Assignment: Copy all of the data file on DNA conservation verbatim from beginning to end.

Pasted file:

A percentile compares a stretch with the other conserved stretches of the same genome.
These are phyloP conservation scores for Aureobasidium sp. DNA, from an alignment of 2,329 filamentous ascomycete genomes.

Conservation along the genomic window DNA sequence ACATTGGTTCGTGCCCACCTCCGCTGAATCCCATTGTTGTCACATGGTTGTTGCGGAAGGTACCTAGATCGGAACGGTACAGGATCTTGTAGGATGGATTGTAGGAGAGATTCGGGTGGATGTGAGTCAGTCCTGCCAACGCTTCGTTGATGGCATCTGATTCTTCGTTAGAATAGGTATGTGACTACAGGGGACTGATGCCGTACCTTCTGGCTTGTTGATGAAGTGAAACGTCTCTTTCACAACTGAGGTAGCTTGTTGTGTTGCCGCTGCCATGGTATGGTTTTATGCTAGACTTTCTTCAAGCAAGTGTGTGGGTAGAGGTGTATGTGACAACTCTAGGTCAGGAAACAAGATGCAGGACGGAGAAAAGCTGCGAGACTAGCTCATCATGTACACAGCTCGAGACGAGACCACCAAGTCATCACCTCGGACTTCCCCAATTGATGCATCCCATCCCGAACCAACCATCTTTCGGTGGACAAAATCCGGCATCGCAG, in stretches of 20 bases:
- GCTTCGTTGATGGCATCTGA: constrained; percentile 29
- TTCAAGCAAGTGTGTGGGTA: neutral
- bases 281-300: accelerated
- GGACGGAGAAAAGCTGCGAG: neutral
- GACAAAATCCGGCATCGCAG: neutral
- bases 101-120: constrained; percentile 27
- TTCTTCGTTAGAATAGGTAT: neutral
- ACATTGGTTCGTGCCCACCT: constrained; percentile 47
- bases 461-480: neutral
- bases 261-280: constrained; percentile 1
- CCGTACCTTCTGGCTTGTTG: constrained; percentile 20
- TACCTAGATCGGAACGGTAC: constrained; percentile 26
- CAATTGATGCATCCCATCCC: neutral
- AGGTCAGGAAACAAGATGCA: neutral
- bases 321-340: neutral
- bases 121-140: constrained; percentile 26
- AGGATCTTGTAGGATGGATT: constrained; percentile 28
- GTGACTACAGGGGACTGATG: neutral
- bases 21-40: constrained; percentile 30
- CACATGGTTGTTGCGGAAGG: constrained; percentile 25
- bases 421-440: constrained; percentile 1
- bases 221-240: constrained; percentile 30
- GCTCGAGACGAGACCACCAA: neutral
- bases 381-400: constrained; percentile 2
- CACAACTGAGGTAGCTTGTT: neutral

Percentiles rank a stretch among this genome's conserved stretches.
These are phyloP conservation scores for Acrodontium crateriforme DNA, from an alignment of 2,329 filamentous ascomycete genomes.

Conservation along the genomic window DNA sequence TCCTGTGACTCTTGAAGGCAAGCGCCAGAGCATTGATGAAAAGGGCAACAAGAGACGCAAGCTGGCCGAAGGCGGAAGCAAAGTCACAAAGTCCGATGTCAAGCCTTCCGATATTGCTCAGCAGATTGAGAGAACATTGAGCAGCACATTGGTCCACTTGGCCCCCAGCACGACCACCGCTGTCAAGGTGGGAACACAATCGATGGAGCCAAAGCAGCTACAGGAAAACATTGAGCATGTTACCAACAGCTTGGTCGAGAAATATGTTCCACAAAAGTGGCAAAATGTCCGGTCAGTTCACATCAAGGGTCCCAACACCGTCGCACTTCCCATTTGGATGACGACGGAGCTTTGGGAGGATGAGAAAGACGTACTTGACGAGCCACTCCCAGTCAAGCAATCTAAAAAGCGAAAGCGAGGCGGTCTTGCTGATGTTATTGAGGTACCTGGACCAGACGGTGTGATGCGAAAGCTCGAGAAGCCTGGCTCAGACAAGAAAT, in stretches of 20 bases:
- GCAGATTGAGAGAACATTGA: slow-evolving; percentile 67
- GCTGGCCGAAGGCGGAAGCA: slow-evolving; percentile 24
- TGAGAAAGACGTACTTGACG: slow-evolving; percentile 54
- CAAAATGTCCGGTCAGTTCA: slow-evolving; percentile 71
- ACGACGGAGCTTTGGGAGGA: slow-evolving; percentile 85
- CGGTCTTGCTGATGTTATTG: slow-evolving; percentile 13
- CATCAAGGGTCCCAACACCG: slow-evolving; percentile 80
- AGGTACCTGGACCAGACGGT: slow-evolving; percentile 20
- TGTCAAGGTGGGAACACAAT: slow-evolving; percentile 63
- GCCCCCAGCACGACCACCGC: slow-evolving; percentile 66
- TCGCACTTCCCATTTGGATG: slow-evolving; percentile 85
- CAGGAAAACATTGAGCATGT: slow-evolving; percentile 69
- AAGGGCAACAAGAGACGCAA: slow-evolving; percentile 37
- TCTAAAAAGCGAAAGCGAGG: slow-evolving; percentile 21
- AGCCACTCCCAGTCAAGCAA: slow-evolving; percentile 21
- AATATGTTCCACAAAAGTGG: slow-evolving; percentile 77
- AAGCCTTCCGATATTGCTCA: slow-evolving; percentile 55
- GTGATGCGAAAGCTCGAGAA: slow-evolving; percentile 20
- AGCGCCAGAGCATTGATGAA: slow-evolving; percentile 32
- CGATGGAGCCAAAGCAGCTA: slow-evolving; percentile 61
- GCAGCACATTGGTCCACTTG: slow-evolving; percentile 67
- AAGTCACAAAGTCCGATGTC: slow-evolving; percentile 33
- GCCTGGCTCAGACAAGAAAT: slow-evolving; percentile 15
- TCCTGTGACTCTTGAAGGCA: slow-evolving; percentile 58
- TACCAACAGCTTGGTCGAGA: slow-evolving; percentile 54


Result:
A percentile compares a stretch with the other conserved stretches of the same genome.
These are phyloP conservation scores for Aureobasidium sp. DNA, from an alignment of 2,329 filamentous ascomycete genomes.

Conservation along the genomic window DNA sequence ACATTGGTTCGTGCCCACCTCCGCTGAATCCCATTGTTGTCACATGGTTGTTGCGGAAGGTACCTAGATCGGAACGGTACAGGATCTTGTAGGATGGATTGTAGGAGAGATTCGGGTGGATGTGAGTCAGTCCTGCCAACGCTTCGTTGATGGCATCTGATTCTTCGTTAGAATAGGTATGTGACTACAGGGGACTGATGCCGTACCTTCTGGCTTGTTGATGAAGTGAAACGTCTCTTTCACAACTGAGGTAGCTTGTTGTGTTGCCGCTGCCATGGTATGGTTTTATGCTAGACTTTCTTCAAGCAAGTGTGTGGGTAGAGGTGTATGTGACAACTCTAGGTCAGGAAACAAGATGCAGGACGGAGAAAAGCTGCGAGACTAGCTCATCATGTACACAGCTCGAGACGAGACCACCAAGTCATCACCTCGGACTTCCCCAATTGATGCATCCCATCCCGAACCAACCATCTTTCGGTGGACAAAATCCGGCATCGCAG, in stretches of 20 bases:
- GCTTCGTTGATGGCATCTGA: constrained; percentile 29
- TTCAAGCAAGTGTGTGGGTA: neutral
- bases 281-300: accelerated
- GGACGGAGAAAAGCTGCGAG: neutral
- GACAAAATCCGGCATCGCAG: neutral
- bases 101-120: constrained; percentile 27
- TTCTTCGTTAGAATAGGTAT: neutral
- ACATTGGTTCGTGCCCACCT: constrained; percentile 47
- bases 461-480: neutral
- bases 261-280: constrained; percentile 1
- CCGTACCTTCTGGCTTGTTG: constrained; percentile 20
- TACCTAGATCGGAACGGTAC: constrained; percentile 26
- CAATTGATGCATCCCATCCC: neutral
- AGGTCAGGAAACAAGATGCA: neutral
- bases 321-340: neutral
- bases 121-140: constrained; percentile 26
- AGGATCTTGTAGGATGGATT: constrained; percentile 28
- GTGACTACAGGGGACTGATG: neutral
- bases 21-40: constrained; percentile 30
- CACATGGTTGTTGCGGAAGG: constrained; percentile 25
- bases 421-440: constrained; percentile 1
- bases 221-240: constrained; percentile 30
- GCTCGAGACGAGACCACCAA: neutral
- bases 381-400: constrained; percentile 2
- CACAACTGAGGTAGCTTGTT: neutral

Percentiles rank a stretch among this genome's conserved stretches.
These are phyloP conservation scores for Acrodontium crateriforme DNA, from an alignment of 2,329 filamentous ascomycete genomes.

Conservation along the genomic window DNA sequence TCCTGTGACTCTTGAAGGCAAGCGCCAGAGCATTGATGAAAAGGGCAACAAGAGACGCAAGCTGGCCGAAGGCGGAAGCAAAGTCACAAAGTCCGATGTCAAGCCTTCCGATATTGCTCAGCAGATTGAGAGAACATTGAGCAGCACATTGGTCCACTTGGCCCCCAGCACGACCACCGCTGTCAAGGTGGGAACACAATCGATGGAGCCAAAGCAGCTACAGGAAAACATTGAGCATGTTACCAACAGCTTGGTCGAGAAATATGTTCCACAAAAGTGGCAAAATGTCCGGTCAGTTCACATCAAGGGTCCCAACACCGTCGCACTTCCCATTTGGATGACGACGGAGCTTTGGGAGGATGAGAAAGACGTACTTGACGAGCCACTCCCAGTCAAGCAATCTAAAAAGCGAAAGCGAGGCGGTCTTGCTGATGTTATTGAGGTACCTGGACCAGACGGTGTGATGCGAAAGCTCGAGAAGCCTGGCTCAGACAAGAAAT, in stretches of 20 bases:
- GCAGATTGAGAGAACATTGA: slow-evolving; percentile 67
- GCTGGCCGAAGGCGGAAGCA: slow-evolving; percentile 24
- TGAGAAAGACGTACTTGACG: slow-evolving; percentile 54
- CAAAATGTCCGGTCAGTTCA: slow-evolving; percentile 71
- ACGACGGAGCTTTGGGAGGA: slow-evolving; percentile 85
- CGGTCTTGCTGATGTTATTG: slow-evolving; percentile 13
- CATCAAGGGTCCCAACACCG: slow-evolving; percentile 80
- AGGTACCTGGACCAGACGGT: slow-evolving; percentile 20
- TGTCAAGGTGGGAACACAAT: slow-evolving; percentile 63
- GCCCCCAGCACGACCACCGC: slow-evolving; percentile 66
- TCGCACTTCCCATTTGGATG: slow-evolving; percentile 85
- CAGGAAAACATTGAGCATGT: slow-evolving; percentile 69
- AAGGGCAACAAGAGACGCAA: slow-evolving; percentile 37
- TCTAAAAAGCGAAAGCGAGG: slow-evolving; percentile 21
- AGCCACTCCCAGTCAAGCAA: slow-evolving; percentile 21
- AATATGTTCCACAAAAGTGG: slow-evolving; percentile 77
- AAGCCTTCCGATATTGCTCA: slow-evolving; percentile 55
- GTGATGCGAAAGCTCGAGAA: slow-evolving; percentile 20
- AGCGCCAGAGCATTGATGAA: slow-evolving; percentile 32
- CGATGGAGCCAAAGCAGCTA: slow-evolving; percentile 61
- GCAGCACATTGGTCCACTTG: slow-evolving; percentile 67
- AAGTCACAAAGTCCGATGTC: slow-evolving; percentile 33
- GCCTGGCTCAGACAAGAAAT: slow-evolving; percentile 15
- TCCTGTGACTCTTGAAGGCA: slow-evolving; percentile 58
- TACCAACAGCTTGGTCGAGA: slow-evolving; percentile 54